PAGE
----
DIY Appliance Repair: Do You Know About Thermal Fuses?
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DIY Appliance Repair: Do You Know About Thermal Fuses?

I really do not know why it is, but it seems like every time someone calls me because their clothes dryer is not producing any heat, it turns out to be either a burned out heating element or a burned out thermal fuse. Most of the people who I know in the appliance repair business tell me they are experiencing the same thing. There was a time when there was just as good a chance that it would be a high-limit thermostat, a temperature selector switch, or even a bad contact on the timer. Today it is about equal chances that it is the heating element or the thermal fuse that is causing the problem.

Thermal fuses are different than normal fuses or even circuit breakers that respond to over circuit overload currents and short-circuit current. The amount of current flowing through a thermal fuse has no effect on them, unless the current flow is so high that it causes the thermal fuse itself to heat up to its temperature rating. Thermal fuses do not normally respond to current flow, only to temperature. The thermal fuse is a safety backup for the high-limit cutout thermostat. Both the high-limit thermostat and the thermal fuse are designed to keep the dryer from overheating to the point where a fire may start inside the dryer's drum. Normally the high-limit thermostat has an opening temperature sufficiently lower than that of the thermal fuse so the it will open and disconnect the heating elements before the dryer gets hot enough to destroy the thermal fuse. Unlike the high-limit thermostat, which will automatically reset itself once the dryer has cooled down sufficiently, a thermal fuse has to be replaced once it opens.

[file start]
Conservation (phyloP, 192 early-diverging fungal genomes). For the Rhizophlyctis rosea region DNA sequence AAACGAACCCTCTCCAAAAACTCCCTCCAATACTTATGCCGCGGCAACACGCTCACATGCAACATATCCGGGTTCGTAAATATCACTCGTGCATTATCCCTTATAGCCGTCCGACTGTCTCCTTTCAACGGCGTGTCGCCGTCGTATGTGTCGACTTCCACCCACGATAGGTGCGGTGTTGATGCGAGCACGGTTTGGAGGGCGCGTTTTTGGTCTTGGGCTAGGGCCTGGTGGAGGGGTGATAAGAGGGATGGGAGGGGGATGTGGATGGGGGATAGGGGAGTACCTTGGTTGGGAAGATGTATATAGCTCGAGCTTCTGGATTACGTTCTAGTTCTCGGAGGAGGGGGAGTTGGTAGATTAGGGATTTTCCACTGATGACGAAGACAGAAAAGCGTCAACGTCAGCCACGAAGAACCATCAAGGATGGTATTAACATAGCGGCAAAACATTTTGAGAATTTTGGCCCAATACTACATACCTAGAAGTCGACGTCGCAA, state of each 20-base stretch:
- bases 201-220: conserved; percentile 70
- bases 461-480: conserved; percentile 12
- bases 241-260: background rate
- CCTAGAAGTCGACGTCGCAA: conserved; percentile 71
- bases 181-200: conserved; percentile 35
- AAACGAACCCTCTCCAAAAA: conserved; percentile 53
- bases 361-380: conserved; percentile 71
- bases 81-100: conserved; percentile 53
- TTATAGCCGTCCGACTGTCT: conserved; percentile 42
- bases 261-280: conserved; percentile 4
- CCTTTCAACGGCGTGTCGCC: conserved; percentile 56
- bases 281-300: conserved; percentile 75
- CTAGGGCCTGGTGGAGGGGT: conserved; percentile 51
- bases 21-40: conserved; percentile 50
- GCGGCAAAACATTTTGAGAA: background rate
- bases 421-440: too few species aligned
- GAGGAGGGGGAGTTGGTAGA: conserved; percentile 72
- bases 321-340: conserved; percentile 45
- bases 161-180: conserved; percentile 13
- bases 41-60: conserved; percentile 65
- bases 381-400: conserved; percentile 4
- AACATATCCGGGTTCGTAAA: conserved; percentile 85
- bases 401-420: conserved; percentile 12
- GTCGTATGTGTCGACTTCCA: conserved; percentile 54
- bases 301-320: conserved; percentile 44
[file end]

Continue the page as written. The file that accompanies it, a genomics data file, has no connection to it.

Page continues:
Locating the thermal fuse.

Thermal fuses may take several different configurations. They may look like those shown below.

From left to right these are the style thermal fuses/cutouts used in Whirlpool/KM, Frigidaire, Speed Queen, and GE/Hotpoint. Two popular configurations for thermal fuses used in older Whirlpool dryers are these two.

The actual location of the thermal fuses vary from one make and model dryer to another but they are always mounted on or very the heating element housing.

Testing a thermal fuse or cutout.

The thermal fuse or cutout is one of the easiest components to check that you ever encounter in your work with appliances. Testing them is a simple “go” or “No Go” test. They are either good or they are bad. There is no Grey area when thermal fuses are concerned. All you have to do is remove the wire or wires from one side of the thermal fuse and take a reading between the two terminals with your DMM set on it lowest resistance scale. A good thermal fuse will read “0.000” on the Digital Multimeter LCD (Liquid Crystal Display). A bad thermal fuse will read infinite resistance, which displays as an “O.L.” on most DMMs LCDs. When replacing a thermal fuse, make sure to use one with the right opening temperature, which is usually marked on the fuse or next to it on the wiring schematic.

What caused the thermal fuse to go bad?

Remember what I said before, current overloads or surges will not effect the thermal fuse, only heat can destroy it. That means that the dryers was severely overheating and that means that the the “High-Limit” thermostat did not open when it should have. The smart thing to do is replace the High-limit thermostat when ever you replace a thermal fuse. If you do not replace the high-limit thermostat at the same time you may be replacing the thermal fuse again in the very near future.

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Comments (3)

Jerry, you have constructed another award winning piece of information.  Thanks for sharing.

good work

Morning, Jerry. You are doing a great job on these DIY articles. The pictures are awesome too. They definitly enhance the articles - especially for people like me who simply pick up the phone and call "the men"! Have a great Earth Day!